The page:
Like former Mayor (and now Presidential Candidate) Rudy Giuliani did for New York in the mid-1990’s, John Gakuo, the town clerk of the City Council of Nairobi, is credited with the clean up of the city, making it a cleaner, safer, and a more beautiful place to visit.
So how did he do it? He gave a Leadership Forum talk on October 17 on his time at City Hall
Who: John Gakuo is a University of Nairobi Graduate and had been an administrator (provincial administration) for over 20 years. He was appointed Town Clerk (effectively CEO) of the Nairobi City Council in 2004. He is inspired by history – France’s recovery since WWI, the Arusha Declaration (Tanzania) – and believes that Nairobi can be restored to its glory, which last shone in the 1970’s.
He gave his talk on the challenge of effective resource management and began by saying that resources were not the key to change, noting that some countries with abundant mineral resources have their citizens living in extreme poverty, while others with fewer resources, have prudently managed what they have to achieve great things. And that was the theme of his talk – use what you have to get what you want
The success he has had at city hall has been through effective resource management and he decried leaders who use the ‘we have no money’ excuse for not doing things, noting that they should solve problems in other ways
Beginning: He was transferred there from the Ministry of Health and initially believed someone wanted him fired (from the Government) by having him posted to the ‘chaotic’ office – one that attracts insults in the media every day, for the poor conditions in the city. He found the city dirty because they had no brooms, and was told there was no money to buy brooms. He thought about it and decided that the staff could not be idle, so he asked them to cut tree branches to sweep up the city. In no time, this led to money becoming available, and soon brooms were procured and work continued.
And from that point on he decided to set out priority areas that he could tackle with his limited resource base, and which produced visible results, since he did not have money to do what people wanted most.
Recreation Areas: Nairobi city was planned for ½ million people, but now had 3 ½ million, and even up to 4 million during the daytime – and there were no places for recreation. Two parks – Central Park and Uhuru Park were very dirty, un-maintained, and controlled by gangs of urchins who molested anyone who dared go near the parks. So he fixed the one tractor and grass cutter and began a long attempt to mow the grass and clean the parks of trash. They also set up lighting for the park and security so that couples and families could begin using the park. He is gratified by the numbers of people (couples, families) who now visit and rest in the park, in relative safety. Later he extended his campaign to Uhuru Gardens (Langata Road) even though it is not under the Council’s jurisdiction – and it is now a popular weekend rest point for people.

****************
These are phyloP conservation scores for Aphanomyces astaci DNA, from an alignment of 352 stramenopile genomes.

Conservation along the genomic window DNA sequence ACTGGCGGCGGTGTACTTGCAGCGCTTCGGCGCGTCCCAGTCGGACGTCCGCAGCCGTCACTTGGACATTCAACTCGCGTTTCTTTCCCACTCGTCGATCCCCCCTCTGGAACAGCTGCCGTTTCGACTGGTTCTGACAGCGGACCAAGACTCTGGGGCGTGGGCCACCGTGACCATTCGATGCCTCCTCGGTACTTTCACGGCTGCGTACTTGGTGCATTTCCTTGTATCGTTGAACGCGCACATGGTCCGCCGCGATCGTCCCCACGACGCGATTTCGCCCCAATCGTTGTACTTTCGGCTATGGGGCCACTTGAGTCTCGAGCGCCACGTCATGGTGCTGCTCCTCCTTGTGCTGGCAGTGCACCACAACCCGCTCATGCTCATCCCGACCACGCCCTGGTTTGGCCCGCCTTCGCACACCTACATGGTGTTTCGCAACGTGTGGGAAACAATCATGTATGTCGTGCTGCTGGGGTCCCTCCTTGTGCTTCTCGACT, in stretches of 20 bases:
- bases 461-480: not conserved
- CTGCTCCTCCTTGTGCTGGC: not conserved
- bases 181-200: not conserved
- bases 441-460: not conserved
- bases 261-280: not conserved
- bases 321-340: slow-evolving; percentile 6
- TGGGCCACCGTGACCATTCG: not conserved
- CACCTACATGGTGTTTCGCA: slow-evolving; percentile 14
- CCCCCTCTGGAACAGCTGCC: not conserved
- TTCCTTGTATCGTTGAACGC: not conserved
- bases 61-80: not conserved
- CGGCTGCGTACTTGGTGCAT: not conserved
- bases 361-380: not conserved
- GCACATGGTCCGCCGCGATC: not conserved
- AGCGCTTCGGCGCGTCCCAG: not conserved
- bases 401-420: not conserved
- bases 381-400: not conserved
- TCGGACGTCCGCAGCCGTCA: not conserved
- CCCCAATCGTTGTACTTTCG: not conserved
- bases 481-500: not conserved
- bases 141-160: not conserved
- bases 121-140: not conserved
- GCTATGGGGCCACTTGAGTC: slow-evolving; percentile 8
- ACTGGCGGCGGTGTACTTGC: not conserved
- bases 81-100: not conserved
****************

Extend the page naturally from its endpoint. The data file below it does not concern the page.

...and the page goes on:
Statutory (Legal) Powers as a Resource for Service Delivery: He said, even when you have no money, you still have to be seen to be at work, and that people always want to see new things from leaders. So he undertook measures which were visible and which he could maintain, but which did not require money. He took advantage of very powerful, but dormant, by-laws in the city council code, which he combined with the abundant staff resource at his disposal. These efforts included curbing down on garbage dumping at Kangemi (though it took over 2,000 arrests for the message to sink in), and requiring buildings owners in Nairobi to fix & paint their buildings prior to license renewal. Also littering, public urination, and zebra crossing, and numerous other (unfortunate ‘violations’ were punished by the council’s various inspectorate teams.